HILADELPHIA - There was urgency yesterday for a quick knockout.
Monty Mack pulls up for a clear look to the basket.
The Minutemen stormed out to a 21-8 lead during the first 11 minutes of the first half and never relented.
The Dukes (9-20), who have lost 12 of their last 13 games, never had much in response. Wayne Smith, their best player, scored his first basket of the game on a 3-pointer with 1:50 left and finished with five points on 1-of-4 shooting under the debilitating defense of Mike Babul.
And the Minutemen improved to 16-14, an important mark, considering that they went into the game with the hope that one more win would be enough to earn a bid to next week's NIT tournament.
A quarterfinal win today over George Washington (15-14) would be a nice insurance policy.
Something more basic matters right now. The Minutemen have to somehow bottle the intensity and defense that triggered yesterday's cold-blooded attack, with Monty Mack scoring 27 points from a variety of spots under Duquesne's rather casual approach to defense.
``We just wanted to make them match our intensity,'' said Mack. ``As long as we kept up our end, we felt we were going to be OK.''
This was an impossibility for Duquesne.
With the exception of an 8-0 run that cut the UMass lead to 21-16 with 7:06 left in the first half and another 8-0 burst that cut UMass' increasingly colossal edge to 62-46 with 3:50 left in the game, the Dukes were rudderless.
The Minutemen forced them into four shot clock violations, the most embarrassing aspect of their 23-turnover performance.
After limiting the Dukes to 33 percent shooting in the first half, the Minutemen outdid themselves by knocking their opponent down to 32 percent in the second half. The result at the other end of the floor was a true UMass oddity. The Minutemen shot 53 percent in the first half and 47 percent for the game.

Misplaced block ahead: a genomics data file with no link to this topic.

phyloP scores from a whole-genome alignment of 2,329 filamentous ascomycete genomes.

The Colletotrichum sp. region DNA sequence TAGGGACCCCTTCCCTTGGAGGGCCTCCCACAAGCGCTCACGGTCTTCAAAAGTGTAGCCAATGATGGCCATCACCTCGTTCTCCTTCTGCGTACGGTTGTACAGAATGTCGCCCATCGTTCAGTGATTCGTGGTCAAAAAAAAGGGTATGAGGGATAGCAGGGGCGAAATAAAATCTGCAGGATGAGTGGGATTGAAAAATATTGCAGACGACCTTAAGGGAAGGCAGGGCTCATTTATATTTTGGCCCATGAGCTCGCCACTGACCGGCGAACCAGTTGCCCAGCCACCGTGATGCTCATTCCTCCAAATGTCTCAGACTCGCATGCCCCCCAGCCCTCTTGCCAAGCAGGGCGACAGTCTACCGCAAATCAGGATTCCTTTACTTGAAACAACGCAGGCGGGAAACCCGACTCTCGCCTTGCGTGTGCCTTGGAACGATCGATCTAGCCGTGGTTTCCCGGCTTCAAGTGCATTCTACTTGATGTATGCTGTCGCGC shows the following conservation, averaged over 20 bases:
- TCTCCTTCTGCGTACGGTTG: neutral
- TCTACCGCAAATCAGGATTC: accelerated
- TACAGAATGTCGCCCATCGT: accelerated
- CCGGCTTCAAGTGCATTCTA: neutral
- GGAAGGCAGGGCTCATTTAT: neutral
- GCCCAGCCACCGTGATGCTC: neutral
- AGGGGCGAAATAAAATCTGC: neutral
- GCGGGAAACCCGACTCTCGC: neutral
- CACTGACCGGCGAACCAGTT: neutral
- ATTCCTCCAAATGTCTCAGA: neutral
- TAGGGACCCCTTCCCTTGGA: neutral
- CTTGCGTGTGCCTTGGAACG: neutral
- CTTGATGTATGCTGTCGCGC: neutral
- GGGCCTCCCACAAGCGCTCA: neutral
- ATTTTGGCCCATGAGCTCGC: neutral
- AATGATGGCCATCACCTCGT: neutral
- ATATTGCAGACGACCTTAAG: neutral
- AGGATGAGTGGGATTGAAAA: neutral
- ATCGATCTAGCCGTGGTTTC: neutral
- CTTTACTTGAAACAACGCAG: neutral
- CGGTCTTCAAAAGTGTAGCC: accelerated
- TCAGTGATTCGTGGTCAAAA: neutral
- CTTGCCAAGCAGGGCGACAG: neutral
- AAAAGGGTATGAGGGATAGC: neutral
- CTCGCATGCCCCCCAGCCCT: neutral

Shannon Crooks, whose over-exuberance with the ball has often hurt the Minutemen, settled for a more controlled and efficient 18-point, four-assist performance that also included 7-of-11 shooting.
And when Chris Kirkland lapsed into early foul trouble, the reserve duo of Winston Smith and Ronell Blizzard stepped in without slowing down the pace.
UMass hit a peak lead of 29 points (58-29) with 10:31 left, before the margin slowly fluttered back to the 20-point range.
That is not to say that UMass coach Bruiser Flint was completely impressed. Indeed, he needs to be finicky right now, with George Washington lined up today.
``(Duquesne) went on a couple of runs because we laid off a bit, but this was good,'' Flint said. ``This was a matter of defense and intensity.''
HILADELPHIA - UMass' 87-86 loss to George Washington on Feb. 29 was so frustratingly winnable that Monty Mack couldn't help himself.
The UMass guard just had to let out the following warning: ``I think that if we see them again, it will be a different story. It will be more of a battle. We know how they play now.''
Mack had no idea when he would see the Colonials again. Thanks to UMass' 77-52 win over Duquesne yesterday in the first round of the Atlantic 10 tournament, his wish has been granted.
The Minutemen play George Washington, which had a first-round bye, in a quarterfinal game today at 2:30 p.m. Mack and his crew get a second chance to match shots with SirValiant Brown, the GW guard who is the second leading scorer in the country, averaging 24.3 points per game.
Matching baskets is fine, provided the Minutemen can pull the Colonials back into a more familiar, plodding game.
``We have to play this game at our intensity, not theirs,'' Mack said yesterday. ``But it's like I said before, we know what to expect from them now.''
Said UMass coach Bruiser Flint: ``We have to play our game, not their game. We didn't get any big rebounds against them. We didn't play our game the last time out, and we definitely didn't play our game over those last three minutes.''
By hook or Crooks
Shannon Crooks, whose shot selection has not always pleased his superiors, noticed that Flint and Mack were both straining to contain smirks after someone complimented the guard on his 3-point shooting after yesterday's game.